Developments in the business of acting are not always front-of-mind for time-pressed creatives, yet can have a major impact on how their careers develop. That’s why we’ve created The Business, a series to help UK actors and performers stay updated on the key stories that will affect the nuts and bolts of their professional lives. This week, Manchester’s Arden scraps audition fees, the Equality Commission intervenes in a harassment case, and women from across theatre take centre stage for a symposium.
Manchester’s Arden becomes second drama school to scrap audition fees
Manchester’s Arden School of Theatre has scrapped audition fees for prospective students in an effort to make courses more accessible to young people from all backgrounds. The school previously charged a £45 audition fee for their four degree courses: acting, musical theatre, dance, and theatre-making. The Arden’s scrapping of fees follows on from Liverpool Theatre School abolishing fees in an effort to attract working-class applicants. Industry figures have also warned that audition fees are the first barrier for young people from lower-income backgrounds, discouraging or blocking them from applying for training. Drama schools usually charge non-refundable fees of around £50, with some charging as much as £80 for later applicants.
Actor Julie Hesmondhalgh spoke out last year, urging schools to rethink fees. She told the Observer: “There are many obstacles to pursuing higher education when you come from a low-income family in 2018, but the prohibitive fees imposed on budding drama students, for the privilege of auditioning for a place, seem uniquely skewed towards those who can afford it.” The Labour Party’s 2017 report also claimed that drama school audition fees were “unjust and unfair” and led to the under-representation of working-class talent across the arts.
It is too early to predict whether this heralds an ending to the practice of schools charging students to audition, but it will be welcomed as a positive step that could create momentum. Read more here.
Equality Commission intervene after actor wins harassment case
In the first case of its kind, a theatre company at the centre of a sexual harassment case has seen intervention from the Equality and Human Rights Commission (EHRC), in an effort to safeguard employees. Surrey-based education theatre company Rainbow Theatre Productions is now subject to a legal agreement with the national body to ensure employees are protected against sexual harassment, and that complaints are dealt with swiftly and appropriately.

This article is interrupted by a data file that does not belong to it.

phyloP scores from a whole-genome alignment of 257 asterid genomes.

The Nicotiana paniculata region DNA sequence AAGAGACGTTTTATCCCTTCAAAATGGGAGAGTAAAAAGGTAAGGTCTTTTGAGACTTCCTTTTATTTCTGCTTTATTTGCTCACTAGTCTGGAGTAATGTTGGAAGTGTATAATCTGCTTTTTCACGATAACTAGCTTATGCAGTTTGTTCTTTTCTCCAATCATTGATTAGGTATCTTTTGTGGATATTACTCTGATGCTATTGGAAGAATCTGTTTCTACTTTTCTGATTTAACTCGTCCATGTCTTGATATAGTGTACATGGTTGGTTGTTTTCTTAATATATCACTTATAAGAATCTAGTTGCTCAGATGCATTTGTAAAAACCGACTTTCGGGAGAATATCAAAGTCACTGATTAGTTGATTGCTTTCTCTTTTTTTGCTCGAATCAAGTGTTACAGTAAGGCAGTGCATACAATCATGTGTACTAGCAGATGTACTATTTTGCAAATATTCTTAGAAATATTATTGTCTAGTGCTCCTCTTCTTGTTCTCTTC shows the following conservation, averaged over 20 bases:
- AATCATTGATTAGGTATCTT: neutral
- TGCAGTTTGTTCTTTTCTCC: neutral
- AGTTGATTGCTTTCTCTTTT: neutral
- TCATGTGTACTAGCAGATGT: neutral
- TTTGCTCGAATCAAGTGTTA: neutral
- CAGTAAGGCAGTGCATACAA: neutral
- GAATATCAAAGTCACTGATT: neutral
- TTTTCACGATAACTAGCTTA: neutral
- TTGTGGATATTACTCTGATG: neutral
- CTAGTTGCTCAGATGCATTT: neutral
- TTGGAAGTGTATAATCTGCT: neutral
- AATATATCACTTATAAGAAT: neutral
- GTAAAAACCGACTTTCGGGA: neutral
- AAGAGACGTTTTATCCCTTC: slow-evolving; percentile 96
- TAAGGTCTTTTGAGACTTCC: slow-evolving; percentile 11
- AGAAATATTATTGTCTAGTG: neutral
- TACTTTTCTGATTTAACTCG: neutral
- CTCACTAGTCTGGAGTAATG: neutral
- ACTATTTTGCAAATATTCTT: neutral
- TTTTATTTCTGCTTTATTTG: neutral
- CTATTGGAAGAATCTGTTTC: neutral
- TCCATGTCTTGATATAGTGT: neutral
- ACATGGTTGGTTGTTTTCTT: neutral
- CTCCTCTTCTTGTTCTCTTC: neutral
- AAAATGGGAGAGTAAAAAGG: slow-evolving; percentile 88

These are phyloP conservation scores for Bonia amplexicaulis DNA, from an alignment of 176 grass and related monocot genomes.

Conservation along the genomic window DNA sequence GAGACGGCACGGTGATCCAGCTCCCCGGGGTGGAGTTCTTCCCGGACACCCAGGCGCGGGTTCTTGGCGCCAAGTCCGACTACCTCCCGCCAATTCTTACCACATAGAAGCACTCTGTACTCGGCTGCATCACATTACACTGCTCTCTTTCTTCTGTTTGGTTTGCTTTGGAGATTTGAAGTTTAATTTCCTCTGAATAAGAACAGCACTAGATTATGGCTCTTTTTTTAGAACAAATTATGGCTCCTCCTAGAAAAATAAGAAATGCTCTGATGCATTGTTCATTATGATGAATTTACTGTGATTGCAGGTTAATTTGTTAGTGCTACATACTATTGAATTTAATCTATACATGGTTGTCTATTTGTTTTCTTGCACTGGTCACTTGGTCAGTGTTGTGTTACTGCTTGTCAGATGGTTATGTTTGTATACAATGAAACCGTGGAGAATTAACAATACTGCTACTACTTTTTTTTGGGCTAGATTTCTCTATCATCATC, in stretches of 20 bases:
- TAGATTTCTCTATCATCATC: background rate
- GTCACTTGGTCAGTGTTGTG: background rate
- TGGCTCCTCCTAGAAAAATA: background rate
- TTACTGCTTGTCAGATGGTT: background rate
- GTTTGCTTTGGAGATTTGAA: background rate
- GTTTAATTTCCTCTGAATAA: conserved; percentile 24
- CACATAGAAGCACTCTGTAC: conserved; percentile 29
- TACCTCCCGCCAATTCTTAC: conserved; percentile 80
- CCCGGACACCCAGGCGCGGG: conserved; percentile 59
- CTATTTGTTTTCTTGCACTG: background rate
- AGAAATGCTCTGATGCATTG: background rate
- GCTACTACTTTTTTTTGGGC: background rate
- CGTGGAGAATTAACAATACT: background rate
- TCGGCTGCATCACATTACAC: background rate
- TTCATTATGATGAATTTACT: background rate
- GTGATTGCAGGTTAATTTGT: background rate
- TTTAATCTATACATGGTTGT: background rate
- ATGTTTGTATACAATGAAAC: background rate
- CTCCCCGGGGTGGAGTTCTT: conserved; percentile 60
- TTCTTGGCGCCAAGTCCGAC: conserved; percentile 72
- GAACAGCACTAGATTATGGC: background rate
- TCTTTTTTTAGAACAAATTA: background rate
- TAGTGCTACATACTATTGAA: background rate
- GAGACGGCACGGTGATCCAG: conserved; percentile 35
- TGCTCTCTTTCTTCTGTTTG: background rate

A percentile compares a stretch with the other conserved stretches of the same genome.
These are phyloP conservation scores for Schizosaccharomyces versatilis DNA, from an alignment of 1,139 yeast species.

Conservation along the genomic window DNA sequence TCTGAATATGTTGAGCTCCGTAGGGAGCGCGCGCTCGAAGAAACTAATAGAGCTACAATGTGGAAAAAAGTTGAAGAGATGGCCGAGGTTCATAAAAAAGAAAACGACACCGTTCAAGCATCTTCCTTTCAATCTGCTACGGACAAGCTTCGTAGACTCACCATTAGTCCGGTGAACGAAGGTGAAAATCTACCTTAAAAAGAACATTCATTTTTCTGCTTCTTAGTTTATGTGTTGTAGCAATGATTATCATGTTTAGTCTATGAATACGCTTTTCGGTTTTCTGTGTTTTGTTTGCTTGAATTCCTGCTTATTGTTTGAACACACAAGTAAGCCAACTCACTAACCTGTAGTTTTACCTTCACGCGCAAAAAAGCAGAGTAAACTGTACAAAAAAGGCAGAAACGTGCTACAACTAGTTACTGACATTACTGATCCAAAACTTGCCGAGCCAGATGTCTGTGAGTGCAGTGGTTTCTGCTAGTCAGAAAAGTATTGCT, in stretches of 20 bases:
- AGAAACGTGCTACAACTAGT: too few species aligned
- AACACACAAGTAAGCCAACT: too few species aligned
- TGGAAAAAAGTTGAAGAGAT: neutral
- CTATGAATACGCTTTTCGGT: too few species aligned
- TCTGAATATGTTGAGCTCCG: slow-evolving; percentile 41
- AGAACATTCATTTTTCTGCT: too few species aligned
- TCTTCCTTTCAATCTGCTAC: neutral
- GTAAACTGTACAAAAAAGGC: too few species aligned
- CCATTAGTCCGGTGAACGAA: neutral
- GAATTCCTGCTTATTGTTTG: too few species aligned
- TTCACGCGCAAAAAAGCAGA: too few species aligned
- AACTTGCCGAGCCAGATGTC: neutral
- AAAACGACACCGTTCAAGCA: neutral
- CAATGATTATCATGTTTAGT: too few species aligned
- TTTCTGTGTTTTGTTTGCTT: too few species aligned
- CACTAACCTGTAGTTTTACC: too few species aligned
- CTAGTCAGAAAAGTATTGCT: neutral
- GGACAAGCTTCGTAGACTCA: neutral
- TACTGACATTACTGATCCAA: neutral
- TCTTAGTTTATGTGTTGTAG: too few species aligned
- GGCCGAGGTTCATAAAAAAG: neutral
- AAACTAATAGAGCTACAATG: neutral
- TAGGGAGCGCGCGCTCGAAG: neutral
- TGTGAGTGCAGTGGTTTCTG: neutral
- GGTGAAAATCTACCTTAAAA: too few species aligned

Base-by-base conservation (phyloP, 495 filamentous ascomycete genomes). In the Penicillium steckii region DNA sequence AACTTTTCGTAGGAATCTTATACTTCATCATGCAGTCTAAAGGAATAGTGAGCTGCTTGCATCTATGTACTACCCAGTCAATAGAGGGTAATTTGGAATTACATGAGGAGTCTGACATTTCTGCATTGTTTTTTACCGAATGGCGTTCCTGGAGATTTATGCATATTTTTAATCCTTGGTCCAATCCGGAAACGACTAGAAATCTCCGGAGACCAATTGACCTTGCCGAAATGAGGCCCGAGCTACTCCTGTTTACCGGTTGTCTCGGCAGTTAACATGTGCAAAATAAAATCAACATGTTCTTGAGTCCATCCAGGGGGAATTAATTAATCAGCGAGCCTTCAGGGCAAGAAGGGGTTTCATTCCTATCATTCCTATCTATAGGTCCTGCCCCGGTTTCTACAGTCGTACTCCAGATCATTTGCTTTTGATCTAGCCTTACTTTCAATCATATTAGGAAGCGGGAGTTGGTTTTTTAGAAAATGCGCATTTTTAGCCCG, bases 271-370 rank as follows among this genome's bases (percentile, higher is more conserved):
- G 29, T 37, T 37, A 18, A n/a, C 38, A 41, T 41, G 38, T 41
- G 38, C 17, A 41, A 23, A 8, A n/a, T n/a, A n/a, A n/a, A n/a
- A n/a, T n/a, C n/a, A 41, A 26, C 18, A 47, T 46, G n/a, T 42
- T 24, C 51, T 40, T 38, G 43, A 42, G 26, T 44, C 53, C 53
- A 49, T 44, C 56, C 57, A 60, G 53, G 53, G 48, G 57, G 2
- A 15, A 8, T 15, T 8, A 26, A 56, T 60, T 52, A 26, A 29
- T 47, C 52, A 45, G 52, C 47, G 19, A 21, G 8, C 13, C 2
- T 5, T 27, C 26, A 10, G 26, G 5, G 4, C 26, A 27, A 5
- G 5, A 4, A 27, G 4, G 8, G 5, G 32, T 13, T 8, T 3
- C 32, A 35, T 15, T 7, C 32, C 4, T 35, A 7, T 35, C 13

Actor Helen Haines resigned after being harassed by a fellow actor and a director while working for Rainbow Theatre. Last year she was awarded £10,500 in compensation after a court found actor Chay Lewandowski and director Lee Payne had sexually harassed her in 2016 and that Rainbow Theatre was vicariously liable.
The move comes after a tumultuous 15 months in the stage and screen industry during which discussions have focussed on both how to protect performers and employees from harassment and whether this can be achieved internally. Equity’s Safe Spaces initiative was one result of the union’s Agenda For Change report, focussing on creating a “culture shift” within the industry. Meanwhile, the Royal Court released their own Code of Behaviour, with numerous other theatres and industry bodies following suit. However, the EHRC’s direct intervention into the running of a theatre company is a strong signal that where protection against harassment and bullying is inadequate, outside bodies are willing and able to step in.
Women from across theatre take centre stage for symposium
Female-led company Sphinx Theatre are bringing together leading women from across the stage industry for a symposium to discuss the state of representation in UK theatre. After two highly successful Women Centre Stage festivals, Sphinx returns to present A Symposium: Are We at the Tipping Point? Billed as a “crucial and timely discussion on gender equality,” speakers include Sphinx artistic director Sue Parrish, playwrights April de Angelis, Winsome Pinnock and Timberlake Wertenbaker as well as directors Jude Kelly, Jenny Sealey and actor Cherrelle Skeete.
Hosted by super-producer Rosemary Squire, the afternoon will begin with a keynote by Kelly, speaking of her experience setting up the now globally successful Women of the World festival. Alongside industry panels, audiences will also be invited to contribute to discussions around the following questions: why are women so underrepresented across UK theatre; what’s holding female writers back from main stages; and where are the women’s stories?
Women Centre Stage is to be held on 3 February at London’s Hampstead Theatre. Read more here.
West End Hamilton casting now
The West End production of Hamilton is now open for submissions ahead of auditions and recalls in spring. Broadway’s most exciting export is casting for male and female performers from all ethnic backgrounds with playing ages of 20–40. The team are looking for dancers who can sing as well as singers who can rap and move well. Read more and find out how to apply here.
Central receives £400k to fund scholarships and support students
London’s Royal Central School of Speech and Drama has received more than £400,000 to fund six scholarships and support students studying their applied theatre course. Awarded by the Leverhulme Trust, support for students includes funding placements during training at special needs schools, hospitals and community centres as far away as South Africa and Mumbai. Six scholarships of £10,000 each will aid students on any course with the cost of accommodation and other living expenses. Read more here.